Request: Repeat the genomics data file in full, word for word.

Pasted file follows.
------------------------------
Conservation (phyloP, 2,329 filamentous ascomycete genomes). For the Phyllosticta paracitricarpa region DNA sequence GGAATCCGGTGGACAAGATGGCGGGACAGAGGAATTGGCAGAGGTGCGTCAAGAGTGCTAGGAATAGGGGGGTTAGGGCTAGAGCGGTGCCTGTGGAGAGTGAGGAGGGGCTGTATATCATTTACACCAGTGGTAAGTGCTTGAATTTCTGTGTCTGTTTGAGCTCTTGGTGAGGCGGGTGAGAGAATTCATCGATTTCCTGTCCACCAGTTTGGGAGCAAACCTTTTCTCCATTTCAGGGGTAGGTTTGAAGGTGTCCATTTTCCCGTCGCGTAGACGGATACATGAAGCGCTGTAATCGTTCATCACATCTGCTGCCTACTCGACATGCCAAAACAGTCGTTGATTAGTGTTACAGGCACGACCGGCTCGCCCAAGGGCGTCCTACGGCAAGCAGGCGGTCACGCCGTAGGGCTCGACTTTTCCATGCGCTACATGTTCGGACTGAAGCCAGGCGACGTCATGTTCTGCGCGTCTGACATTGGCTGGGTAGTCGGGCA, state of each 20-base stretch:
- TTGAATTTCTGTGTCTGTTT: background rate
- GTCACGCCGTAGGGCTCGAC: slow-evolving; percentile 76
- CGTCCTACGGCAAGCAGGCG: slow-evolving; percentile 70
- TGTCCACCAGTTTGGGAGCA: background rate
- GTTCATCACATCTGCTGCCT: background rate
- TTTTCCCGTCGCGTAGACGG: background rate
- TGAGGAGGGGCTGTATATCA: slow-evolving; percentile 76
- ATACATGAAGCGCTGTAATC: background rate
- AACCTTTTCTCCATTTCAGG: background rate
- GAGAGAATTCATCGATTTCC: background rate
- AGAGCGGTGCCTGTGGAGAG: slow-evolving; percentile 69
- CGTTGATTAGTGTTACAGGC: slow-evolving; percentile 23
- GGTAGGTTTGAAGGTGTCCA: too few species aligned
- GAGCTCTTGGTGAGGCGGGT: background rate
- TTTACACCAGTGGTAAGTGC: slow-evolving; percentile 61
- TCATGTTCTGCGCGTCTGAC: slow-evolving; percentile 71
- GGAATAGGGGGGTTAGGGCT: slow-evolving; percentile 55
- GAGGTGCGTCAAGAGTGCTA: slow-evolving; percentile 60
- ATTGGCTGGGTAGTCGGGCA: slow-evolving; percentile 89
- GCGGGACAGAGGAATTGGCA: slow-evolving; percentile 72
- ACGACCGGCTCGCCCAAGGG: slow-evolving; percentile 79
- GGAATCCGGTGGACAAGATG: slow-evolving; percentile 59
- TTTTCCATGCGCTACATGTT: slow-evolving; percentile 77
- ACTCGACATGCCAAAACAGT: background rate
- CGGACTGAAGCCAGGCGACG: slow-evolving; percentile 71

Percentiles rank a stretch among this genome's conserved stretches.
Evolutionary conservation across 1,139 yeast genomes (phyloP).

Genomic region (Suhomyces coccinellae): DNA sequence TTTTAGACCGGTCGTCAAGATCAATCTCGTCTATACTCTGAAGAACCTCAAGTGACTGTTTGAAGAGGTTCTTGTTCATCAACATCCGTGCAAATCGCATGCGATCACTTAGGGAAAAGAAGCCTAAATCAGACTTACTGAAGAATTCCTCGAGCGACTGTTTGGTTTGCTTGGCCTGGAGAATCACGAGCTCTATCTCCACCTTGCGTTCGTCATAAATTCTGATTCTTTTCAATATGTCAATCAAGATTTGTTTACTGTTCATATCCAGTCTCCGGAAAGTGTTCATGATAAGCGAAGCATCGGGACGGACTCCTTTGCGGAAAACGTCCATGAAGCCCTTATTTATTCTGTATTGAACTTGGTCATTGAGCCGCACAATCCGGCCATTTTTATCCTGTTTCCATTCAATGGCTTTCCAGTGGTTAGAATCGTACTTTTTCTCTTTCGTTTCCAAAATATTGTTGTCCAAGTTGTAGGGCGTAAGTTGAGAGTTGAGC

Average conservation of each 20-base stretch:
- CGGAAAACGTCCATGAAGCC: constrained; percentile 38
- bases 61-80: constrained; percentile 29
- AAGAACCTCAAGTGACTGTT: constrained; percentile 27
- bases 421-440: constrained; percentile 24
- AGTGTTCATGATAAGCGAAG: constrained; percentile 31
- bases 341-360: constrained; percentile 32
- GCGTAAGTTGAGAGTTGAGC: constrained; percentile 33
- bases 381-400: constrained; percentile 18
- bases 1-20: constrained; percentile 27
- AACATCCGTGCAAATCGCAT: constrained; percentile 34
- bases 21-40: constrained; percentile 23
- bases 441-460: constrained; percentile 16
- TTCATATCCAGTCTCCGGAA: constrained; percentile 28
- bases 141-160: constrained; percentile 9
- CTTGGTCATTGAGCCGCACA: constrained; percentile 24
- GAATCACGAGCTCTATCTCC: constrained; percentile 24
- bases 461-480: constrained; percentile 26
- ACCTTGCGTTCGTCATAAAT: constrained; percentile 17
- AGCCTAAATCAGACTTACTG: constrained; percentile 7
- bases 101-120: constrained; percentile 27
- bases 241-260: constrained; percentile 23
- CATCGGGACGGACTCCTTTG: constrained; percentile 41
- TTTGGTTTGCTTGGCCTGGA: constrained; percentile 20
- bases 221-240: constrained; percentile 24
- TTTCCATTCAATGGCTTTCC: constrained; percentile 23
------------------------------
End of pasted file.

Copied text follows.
Conservation (phyloP, 2,329 filamentous ascomycete genomes). For the Phyllosticta paracitricarpa region DNA sequence GGAATCCGGTGGACAAGATGGCGGGACAGAGGAATTGGCAGAGGTGCGTCAAGAGTGCTAGGAATAGGGGGGTTAGGGCTAGAGCGGTGCCTGTGGAGAGTGAGGAGGGGCTGTATATCATTTACACCAGTGGTAAGTGCTTGAATTTCTGTGTCTGTTTGAGCTCTTGGTGAGGCGGGTGAGAGAATTCATCGATTTCCTGTCCACCAGTTTGGGAGCAAACCTTTTCTCCATTTCAGGGGTAGGTTTGAAGGTGTCCATTTTCCCGTCGCGTAGACGGATACATGAAGCGCTGTAATCGTTCATCACATCTGCTGCCTACTCGACATGCCAAAACAGTCGTTGATTAGTGTTACAGGCACGACCGGCTCGCCCAAGGGCGTCCTACGGCAAGCAGGCGGTCACGCCGTAGGGCTCGACTTTTCCATGCGCTACATGTTCGGACTGAAGCCAGGCGACGTCATGTTCTGCGCGTCTGACATTGGCTGGGTAGTCGGGCA, state of each 20-base stretch:
- TTGAATTTCTGTGTCTGTTT: background rate
- GTCACGCCGTAGGGCTCGAC: slow-evolving; percentile 76
- CGTCCTACGGCAAGCAGGCG: slow-evolving; percentile 70
- TGTCCACCAGTTTGGGAGCA: background rate
- GTTCATCACATCTGCTGCCT: background rate
- TTTTCCCGTCGCGTAGACGG: background rate
- TGAGGAGGGGCTGTATATCA: slow-evolving; percentile 76
- ATACATGAAGCGCTGTAATC: background rate
- AACCTTTTCTCCATTTCAGG: background rate
- GAGAGAATTCATCGATTTCC: background rate
- AGAGCGGTGCCTGTGGAGAG: slow-evolving; percentile 69
- CGTTGATTAGTGTTACAGGC: slow-evolving; percentile 23
- GGTAGGTTTGAAGGTGTCCA: too few species aligned
- GAGCTCTTGGTGAGGCGGGT: background rate
- TTTACACCAGTGGTAAGTGC: slow-evolving; percentile 61
- TCATGTTCTGCGCGTCTGAC: slow-evolving; percentile 71
- GGAATAGGGGGGTTAGGGCT: slow-evolving; percentile 55
- GAGGTGCGTCAAGAGTGCTA: slow-evolving; percentile 60
- ATTGGCTGGGTAGTCGGGCA: slow-evolving; percentile 89
- GCGGGACAGAGGAATTGGCA: slow-evolving; percentile 72
- ACGACCGGCTCGCCCAAGGG: slow-evolving; percentile 79
- GGAATCCGGTGGACAAGATG: slow-evolving; percentile 59
- TTTTCCATGCGCTACATGTT: slow-evolving; percentile 77
- ACTCGACATGCCAAAACAGT: background rate
- CGGACTGAAGCCAGGCGACG: slow-evolving; percentile 71

Percentiles rank a stretch among this genome's conserved stretches.
Evolutionary conservation across 1,139 yeast genomes (phyloP).

Genomic region (Suhomyces coccinellae): DNA sequence TTTTAGACCGGTCGTCAAGATCAATCTCGTCTATACTCTGAAGAACCTCAAGTGACTGTTTGAAGAGGTTCTTGTTCATCAACATCCGTGCAAATCGCATGCGATCACTTAGGGAAAAGAAGCCTAAATCAGACTTACTGAAGAATTCCTCGAGCGACTGTTTGGTTTGCTTGGCCTGGAGAATCACGAGCTCTATCTCCACCTTGCGTTCGTCATAAATTCTGATTCTTTTCAATATGTCAATCAAGATTTGTTTACTGTTCATATCCAGTCTCCGGAAAGTGTTCATGATAAGCGAAGCATCGGGACGGACTCCTTTGCGGAAAACGTCCATGAAGCCCTTATTTATTCTGTATTGAACTTGGTCATTGAGCCGCACAATCCGGCCATTTTTATCCTGTTTCCATTCAATGGCTTTCCAGTGGTTAGAATCGTACTTTTTCTCTTTCGTTTCCAAAATATTGTTGTCCAAGTTGTAGGGCGTAAGTTGAGAGTTGAGC

Average conservation of each 20-base stretch:
- CGGAAAACGTCCATGAAGCC: constrained; percentile 38
- bases 61-80: constrained; percentile 29
- AAGAACCTCAAGTGACTGTT: constrained; percentile 27
- bases 421-440: constrained; percentile 24
- AGTGTTCATGATAAGCGAAG: constrained; percentile 31
- bases 341-360: constrained; percentile 32
- GCGTAAGTTGAGAGTTGAGC: constrained; percentile 33
- bases 381-400: constrained; percentile 18
- bases 1-20: constrained; percentile 27
- AACATCCGTGCAAATCGCAT: constrained; percentile 34
- bases 21-40: constrained; percentile 23
- bases 441-460: constrained; percentile 16
- TTCATATCCAGTCTCCGGAA: constrained; percentile 28
- bases 141-160: constrained; percentile 9
- CTTGGTCATTGAGCCGCACA: constrained; percentile 24
- GAATCACGAGCTCTATCTCC: constrained; percentile 24
- bases 461-480: constrained; percentile 26
- ACCTTGCGTTCGTCATAAAT: constrained; percentile 17
- AGCCTAAATCAGACTTACTG: constrained; percentile 7
- bases 101-120: constrained; percentile 27
- bases 241-260: constrained; percentile 23
- CATCGGGACGGACTCCTTTG: constrained; percentile 41
- TTTGGTTTGCTTGGCCTGGA: constrained; percentile 20
- bases 221-240: constrained; percentile 24
- TTTCCATTCAATGGCTTTCC: constrained; percentile 23